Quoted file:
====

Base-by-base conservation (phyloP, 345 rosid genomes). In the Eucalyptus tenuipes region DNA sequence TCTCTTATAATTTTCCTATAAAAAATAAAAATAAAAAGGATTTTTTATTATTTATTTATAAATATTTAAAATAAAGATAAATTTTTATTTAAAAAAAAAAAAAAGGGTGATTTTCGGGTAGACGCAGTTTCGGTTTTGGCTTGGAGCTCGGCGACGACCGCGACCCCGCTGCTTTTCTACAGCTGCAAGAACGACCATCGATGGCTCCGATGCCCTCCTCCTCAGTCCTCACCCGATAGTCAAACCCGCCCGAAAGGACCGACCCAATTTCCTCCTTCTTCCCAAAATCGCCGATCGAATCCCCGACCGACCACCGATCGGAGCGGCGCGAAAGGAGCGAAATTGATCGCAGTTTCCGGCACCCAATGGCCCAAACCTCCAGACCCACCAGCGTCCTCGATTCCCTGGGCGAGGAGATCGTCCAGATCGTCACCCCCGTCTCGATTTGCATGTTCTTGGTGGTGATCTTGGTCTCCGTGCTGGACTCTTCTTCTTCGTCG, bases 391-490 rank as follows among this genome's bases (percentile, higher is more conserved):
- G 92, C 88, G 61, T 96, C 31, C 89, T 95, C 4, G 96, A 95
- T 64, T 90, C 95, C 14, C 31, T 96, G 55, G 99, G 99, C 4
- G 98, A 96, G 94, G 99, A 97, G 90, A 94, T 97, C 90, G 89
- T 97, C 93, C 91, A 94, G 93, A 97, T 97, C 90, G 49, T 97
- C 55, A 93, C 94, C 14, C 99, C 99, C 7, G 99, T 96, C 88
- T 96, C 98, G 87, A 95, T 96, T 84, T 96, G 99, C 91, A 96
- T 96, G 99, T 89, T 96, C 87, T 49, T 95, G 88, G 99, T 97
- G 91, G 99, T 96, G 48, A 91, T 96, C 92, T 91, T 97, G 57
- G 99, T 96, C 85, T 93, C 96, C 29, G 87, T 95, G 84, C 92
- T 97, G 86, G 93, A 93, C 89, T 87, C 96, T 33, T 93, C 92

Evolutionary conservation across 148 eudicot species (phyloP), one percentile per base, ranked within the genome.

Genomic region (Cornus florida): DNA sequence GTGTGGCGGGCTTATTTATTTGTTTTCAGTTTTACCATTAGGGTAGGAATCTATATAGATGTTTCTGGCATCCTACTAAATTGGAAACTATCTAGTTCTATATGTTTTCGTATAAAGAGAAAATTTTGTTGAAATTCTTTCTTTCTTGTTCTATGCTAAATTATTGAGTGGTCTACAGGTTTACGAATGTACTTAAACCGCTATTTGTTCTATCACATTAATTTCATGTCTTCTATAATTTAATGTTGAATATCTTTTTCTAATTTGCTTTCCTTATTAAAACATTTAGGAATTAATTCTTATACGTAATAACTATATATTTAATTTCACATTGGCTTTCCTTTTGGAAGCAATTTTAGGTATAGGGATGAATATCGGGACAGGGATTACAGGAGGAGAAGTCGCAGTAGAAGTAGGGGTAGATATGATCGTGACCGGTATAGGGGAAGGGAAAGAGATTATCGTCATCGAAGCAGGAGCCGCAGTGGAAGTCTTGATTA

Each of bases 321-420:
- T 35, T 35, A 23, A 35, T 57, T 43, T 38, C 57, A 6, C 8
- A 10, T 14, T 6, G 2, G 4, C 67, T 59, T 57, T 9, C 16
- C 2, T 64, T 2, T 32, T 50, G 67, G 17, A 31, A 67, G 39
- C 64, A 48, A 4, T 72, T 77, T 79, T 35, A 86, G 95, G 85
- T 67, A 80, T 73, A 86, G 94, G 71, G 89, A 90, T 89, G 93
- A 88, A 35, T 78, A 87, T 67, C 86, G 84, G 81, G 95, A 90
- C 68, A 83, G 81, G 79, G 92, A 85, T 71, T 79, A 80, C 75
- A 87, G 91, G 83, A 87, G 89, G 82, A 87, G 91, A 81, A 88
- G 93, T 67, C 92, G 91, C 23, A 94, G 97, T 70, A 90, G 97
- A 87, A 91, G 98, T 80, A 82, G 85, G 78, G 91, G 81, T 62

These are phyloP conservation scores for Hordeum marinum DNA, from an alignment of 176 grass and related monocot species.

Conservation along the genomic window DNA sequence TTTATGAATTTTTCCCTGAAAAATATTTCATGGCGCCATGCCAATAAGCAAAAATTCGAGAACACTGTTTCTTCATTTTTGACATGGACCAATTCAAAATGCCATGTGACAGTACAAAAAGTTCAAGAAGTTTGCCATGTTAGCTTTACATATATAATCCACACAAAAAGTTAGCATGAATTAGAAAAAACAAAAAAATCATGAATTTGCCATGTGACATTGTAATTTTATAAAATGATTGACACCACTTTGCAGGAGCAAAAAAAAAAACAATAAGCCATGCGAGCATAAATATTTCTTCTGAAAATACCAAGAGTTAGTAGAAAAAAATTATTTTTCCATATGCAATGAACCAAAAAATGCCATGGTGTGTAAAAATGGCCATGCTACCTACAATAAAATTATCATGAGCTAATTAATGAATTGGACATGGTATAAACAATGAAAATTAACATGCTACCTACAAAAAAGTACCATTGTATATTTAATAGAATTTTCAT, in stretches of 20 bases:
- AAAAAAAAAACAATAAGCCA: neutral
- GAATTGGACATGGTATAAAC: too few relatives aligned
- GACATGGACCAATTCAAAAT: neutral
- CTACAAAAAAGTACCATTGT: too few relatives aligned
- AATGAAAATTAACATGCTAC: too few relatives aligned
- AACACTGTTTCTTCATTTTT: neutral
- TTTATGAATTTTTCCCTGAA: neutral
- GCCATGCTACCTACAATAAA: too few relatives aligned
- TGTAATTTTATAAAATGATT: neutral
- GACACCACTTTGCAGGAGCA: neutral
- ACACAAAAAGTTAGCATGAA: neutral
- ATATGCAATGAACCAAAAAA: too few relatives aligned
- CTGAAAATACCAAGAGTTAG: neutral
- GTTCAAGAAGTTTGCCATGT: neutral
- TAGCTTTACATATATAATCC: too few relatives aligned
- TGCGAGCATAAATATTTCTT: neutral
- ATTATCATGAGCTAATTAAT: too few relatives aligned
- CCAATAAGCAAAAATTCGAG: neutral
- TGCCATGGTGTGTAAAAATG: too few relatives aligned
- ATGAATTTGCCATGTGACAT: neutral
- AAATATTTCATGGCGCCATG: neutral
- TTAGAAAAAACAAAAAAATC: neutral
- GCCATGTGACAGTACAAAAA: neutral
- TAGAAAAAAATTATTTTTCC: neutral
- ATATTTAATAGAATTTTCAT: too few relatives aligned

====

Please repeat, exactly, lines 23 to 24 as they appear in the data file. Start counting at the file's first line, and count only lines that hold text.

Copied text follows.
- G 93, T 67, C 92, G 91, C 23, A 94, G 97, T 70, A 90, G 97
- A 87, A 91, G 98, T 80, A 82, G 85, G 78, G 91, G 81, T 62